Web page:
I attended the town hall meeting with U.S. Rep. Greg Walden in Wallowa May 8. A few incidents stand out in my mind.
Walden was adept at answering questions by reeling off mind-numbing statistics. He was also adept at not answering direct questions, such as “Do you believe affordable health care is a privilege or a right?” And he had no recourse but to agree with the veteran who pointed out that Medicare –– a single payer system –– works very well.
Walden referred to the health care “market” several times. He talked about his earnest desire to determine why health care is so expensive and becoming more so all the time. With all due respect, I don’t believe it takes a rocket scientist to figure it out.
Health care is expensive because it is not a free market. It is a captive market. Walden’s efforts, and those of his like-minded colleagues, to solve the health care crisis through market mechanisms is doomed.
In a free market, all players –– buyers and sellers alike –– have equal access to information, have access to other willing sellers and buyers and are free not to participate. This is obviously not the case with health care.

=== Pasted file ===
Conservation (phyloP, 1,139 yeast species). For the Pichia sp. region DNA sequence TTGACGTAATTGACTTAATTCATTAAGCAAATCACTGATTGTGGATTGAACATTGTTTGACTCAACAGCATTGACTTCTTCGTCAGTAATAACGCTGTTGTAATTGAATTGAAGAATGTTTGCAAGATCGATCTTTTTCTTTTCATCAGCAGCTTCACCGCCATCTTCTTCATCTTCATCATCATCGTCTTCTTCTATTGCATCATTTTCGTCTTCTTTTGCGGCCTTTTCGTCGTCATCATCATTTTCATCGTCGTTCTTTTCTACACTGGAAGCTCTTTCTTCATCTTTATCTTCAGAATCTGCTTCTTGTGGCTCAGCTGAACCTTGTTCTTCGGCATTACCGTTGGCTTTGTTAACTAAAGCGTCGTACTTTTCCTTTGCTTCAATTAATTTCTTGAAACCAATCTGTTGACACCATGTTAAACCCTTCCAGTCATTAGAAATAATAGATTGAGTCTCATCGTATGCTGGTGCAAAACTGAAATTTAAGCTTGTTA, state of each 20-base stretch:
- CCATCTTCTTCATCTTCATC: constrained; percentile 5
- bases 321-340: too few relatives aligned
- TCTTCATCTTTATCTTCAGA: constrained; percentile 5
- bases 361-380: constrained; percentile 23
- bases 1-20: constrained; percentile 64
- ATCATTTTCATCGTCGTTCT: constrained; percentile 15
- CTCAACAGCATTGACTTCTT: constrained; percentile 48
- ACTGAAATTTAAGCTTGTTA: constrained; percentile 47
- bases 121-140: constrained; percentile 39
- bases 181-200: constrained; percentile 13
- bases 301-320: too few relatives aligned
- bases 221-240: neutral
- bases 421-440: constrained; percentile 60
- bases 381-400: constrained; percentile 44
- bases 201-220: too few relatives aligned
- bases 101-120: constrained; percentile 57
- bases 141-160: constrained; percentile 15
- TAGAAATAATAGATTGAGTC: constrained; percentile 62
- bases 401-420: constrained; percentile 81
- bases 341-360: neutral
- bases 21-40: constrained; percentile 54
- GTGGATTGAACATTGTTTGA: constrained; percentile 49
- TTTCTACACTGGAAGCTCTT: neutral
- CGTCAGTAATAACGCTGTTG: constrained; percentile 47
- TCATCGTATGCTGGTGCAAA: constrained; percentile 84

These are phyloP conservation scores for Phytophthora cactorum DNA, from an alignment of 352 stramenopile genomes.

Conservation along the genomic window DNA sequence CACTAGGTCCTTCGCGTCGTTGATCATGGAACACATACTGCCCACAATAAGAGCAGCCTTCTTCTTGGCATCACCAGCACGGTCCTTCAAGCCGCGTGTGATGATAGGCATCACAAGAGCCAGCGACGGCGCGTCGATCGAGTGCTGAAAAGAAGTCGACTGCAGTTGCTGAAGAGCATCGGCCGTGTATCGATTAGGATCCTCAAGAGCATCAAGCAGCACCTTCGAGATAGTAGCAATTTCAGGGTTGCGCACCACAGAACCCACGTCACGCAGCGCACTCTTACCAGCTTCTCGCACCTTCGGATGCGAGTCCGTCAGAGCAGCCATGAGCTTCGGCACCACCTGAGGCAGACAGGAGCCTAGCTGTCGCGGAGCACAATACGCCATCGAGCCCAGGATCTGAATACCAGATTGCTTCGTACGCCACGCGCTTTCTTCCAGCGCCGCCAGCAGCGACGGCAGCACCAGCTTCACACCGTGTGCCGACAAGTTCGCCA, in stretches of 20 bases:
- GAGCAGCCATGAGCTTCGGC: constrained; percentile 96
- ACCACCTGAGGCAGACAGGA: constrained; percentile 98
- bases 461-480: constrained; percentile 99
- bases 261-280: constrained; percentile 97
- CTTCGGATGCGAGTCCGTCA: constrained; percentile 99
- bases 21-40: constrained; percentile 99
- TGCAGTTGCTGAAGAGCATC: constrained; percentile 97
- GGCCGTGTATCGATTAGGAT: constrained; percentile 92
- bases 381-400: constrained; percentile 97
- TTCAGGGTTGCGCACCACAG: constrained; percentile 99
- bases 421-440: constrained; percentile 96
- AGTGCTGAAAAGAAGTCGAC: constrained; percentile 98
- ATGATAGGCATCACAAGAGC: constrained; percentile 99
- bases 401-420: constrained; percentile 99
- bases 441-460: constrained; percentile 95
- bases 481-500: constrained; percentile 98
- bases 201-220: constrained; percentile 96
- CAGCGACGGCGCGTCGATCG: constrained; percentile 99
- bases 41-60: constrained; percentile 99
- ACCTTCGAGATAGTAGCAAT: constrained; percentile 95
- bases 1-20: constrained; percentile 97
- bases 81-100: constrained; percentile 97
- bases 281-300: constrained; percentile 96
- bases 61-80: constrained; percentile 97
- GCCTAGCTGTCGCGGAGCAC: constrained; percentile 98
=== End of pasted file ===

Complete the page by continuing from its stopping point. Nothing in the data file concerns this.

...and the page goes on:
Patients know far less about health care options than professionals do, and that knowledge is difficult to obtain. In a word, we trust our health care providers to help us make decisions.
Also, the demand for health care is highly inelastic. When your appendix has ruptured, you are in no position to negotiate or go find a different “willing seller.”
Finally, look at the players. On the one hand, millions of little people with highly inelastic health needs, and on the other, a handful of very large corporations that control the purse strings. This is not a recipe to drive down costs. It is a recipe to gouge the customer.
This is why, imperfect as it may be, a single-payer system providing universal health care is the only reasonable approach to the health care crisis, in a democracy, anyway. What civil society is content to let its members suffer and die on the crucifix of corporate profit?
In my working life, I have taught accounting and economics, started and ran a business for 20 years and have advised many other business owners and entrepreneurs. I know that the free market has a valuable role to play in a free society.
But not all the ills of society can or should be addressed by the “invisible hand.” This country can afford to provide reasonable health care for all.
The one incident at that meeting that Walden should pay most attention to is that when he asked the question, “How many in the audience favor a single payer system?” Nearly every hand in the place went sky-high.
Rick Bombaci is a teacher and a business owner and lives in Enterprise.